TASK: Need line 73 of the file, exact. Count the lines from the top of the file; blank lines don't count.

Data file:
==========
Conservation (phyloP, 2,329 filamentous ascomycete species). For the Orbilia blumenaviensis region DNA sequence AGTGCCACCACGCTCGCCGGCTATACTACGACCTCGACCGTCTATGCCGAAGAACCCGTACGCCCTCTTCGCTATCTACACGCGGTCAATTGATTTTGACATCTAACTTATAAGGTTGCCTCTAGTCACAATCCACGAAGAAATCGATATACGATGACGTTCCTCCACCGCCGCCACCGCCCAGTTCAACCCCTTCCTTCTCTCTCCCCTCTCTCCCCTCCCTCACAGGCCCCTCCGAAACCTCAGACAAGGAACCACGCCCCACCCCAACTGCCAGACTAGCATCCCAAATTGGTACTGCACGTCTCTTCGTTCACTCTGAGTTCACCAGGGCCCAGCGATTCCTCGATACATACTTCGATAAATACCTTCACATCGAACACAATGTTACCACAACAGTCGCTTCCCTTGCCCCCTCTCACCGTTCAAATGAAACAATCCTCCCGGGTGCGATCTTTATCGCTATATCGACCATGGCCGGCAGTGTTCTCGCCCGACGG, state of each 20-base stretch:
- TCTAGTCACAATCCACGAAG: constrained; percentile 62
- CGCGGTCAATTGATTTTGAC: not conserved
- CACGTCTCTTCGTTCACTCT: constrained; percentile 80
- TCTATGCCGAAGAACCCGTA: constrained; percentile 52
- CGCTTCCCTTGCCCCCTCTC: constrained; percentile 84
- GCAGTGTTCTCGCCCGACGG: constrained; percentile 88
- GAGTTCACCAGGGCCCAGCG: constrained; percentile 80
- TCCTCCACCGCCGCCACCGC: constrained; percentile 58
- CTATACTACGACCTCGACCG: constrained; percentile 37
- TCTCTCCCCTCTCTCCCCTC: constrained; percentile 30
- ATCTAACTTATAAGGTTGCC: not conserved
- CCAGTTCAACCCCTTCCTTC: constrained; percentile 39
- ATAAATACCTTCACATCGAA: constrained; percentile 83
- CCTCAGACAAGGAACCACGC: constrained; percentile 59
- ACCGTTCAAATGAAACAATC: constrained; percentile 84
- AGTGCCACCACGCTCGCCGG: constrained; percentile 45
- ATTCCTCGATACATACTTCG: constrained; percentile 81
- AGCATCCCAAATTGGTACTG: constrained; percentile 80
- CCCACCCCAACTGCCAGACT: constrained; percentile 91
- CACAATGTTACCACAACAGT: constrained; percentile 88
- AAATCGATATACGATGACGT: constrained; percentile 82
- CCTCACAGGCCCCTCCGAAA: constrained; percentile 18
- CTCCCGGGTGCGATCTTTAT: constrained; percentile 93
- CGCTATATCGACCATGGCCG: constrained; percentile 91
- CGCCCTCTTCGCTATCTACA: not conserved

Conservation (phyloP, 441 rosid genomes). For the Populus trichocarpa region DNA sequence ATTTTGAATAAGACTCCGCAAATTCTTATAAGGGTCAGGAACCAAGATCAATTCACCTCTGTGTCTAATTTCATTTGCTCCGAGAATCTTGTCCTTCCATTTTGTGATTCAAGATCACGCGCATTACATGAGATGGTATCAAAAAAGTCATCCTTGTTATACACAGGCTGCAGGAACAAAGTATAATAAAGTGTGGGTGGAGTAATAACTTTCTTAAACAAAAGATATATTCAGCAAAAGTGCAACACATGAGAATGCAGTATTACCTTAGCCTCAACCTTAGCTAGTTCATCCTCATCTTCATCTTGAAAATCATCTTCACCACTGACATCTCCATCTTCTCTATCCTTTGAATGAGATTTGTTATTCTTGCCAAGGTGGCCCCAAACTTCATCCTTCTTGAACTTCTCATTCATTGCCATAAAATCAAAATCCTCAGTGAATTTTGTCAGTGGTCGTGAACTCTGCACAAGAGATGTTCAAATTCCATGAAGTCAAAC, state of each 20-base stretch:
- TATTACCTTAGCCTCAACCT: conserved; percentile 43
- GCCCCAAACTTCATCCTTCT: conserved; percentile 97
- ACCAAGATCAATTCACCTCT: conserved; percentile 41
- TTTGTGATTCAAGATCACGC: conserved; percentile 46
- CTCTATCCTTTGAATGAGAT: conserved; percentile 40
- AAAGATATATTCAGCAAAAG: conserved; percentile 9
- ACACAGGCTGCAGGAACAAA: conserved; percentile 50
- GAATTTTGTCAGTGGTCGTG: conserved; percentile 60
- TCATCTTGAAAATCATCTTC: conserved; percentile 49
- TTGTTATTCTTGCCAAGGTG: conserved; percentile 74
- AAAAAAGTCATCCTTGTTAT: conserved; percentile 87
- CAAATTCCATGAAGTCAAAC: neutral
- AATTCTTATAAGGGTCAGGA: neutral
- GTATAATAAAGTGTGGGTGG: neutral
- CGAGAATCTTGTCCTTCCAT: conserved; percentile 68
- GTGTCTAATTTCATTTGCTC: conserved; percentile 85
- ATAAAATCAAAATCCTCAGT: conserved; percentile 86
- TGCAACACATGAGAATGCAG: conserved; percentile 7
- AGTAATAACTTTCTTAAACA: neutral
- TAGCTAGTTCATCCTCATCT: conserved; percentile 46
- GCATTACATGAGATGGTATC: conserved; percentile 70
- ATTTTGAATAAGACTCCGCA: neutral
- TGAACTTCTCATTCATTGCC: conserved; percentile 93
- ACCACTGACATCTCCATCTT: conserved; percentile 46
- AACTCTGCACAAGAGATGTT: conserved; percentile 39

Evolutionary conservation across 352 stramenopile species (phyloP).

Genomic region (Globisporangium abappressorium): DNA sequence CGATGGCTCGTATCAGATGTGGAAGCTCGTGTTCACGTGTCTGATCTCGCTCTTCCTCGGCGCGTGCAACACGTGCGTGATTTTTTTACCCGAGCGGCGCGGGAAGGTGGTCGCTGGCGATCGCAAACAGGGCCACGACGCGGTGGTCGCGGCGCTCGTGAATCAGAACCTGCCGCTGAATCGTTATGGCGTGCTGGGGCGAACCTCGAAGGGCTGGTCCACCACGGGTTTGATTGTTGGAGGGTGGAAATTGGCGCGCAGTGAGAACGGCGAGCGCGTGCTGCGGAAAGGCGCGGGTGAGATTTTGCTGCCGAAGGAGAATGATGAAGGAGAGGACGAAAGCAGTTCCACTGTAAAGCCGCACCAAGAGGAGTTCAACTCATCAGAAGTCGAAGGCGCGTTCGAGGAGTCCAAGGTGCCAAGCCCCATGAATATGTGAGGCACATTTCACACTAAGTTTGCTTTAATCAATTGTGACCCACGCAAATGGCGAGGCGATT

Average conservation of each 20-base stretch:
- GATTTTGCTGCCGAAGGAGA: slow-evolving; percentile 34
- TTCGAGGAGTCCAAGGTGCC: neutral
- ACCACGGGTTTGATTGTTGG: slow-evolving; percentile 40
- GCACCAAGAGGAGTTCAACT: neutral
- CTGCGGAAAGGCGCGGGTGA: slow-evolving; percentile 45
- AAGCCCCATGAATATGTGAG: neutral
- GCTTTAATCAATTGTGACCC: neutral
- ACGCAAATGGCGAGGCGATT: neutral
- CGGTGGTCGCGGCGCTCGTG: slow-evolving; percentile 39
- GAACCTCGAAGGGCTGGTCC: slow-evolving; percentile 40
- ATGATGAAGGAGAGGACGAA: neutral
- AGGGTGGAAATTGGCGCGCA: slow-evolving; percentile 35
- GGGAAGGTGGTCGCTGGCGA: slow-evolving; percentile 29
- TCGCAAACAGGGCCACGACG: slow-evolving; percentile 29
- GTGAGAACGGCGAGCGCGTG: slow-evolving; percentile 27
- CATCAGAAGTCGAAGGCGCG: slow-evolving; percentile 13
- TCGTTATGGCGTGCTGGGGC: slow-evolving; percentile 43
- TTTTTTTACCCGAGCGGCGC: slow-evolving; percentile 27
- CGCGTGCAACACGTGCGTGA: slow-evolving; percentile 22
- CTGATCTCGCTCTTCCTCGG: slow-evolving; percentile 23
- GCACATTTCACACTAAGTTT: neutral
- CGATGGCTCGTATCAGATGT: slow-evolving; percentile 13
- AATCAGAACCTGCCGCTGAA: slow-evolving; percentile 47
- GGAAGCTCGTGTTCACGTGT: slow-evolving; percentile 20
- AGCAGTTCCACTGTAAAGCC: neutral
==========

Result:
- TTTTTTTACCCGAGCGGCGC: slow-evolving; percentile 27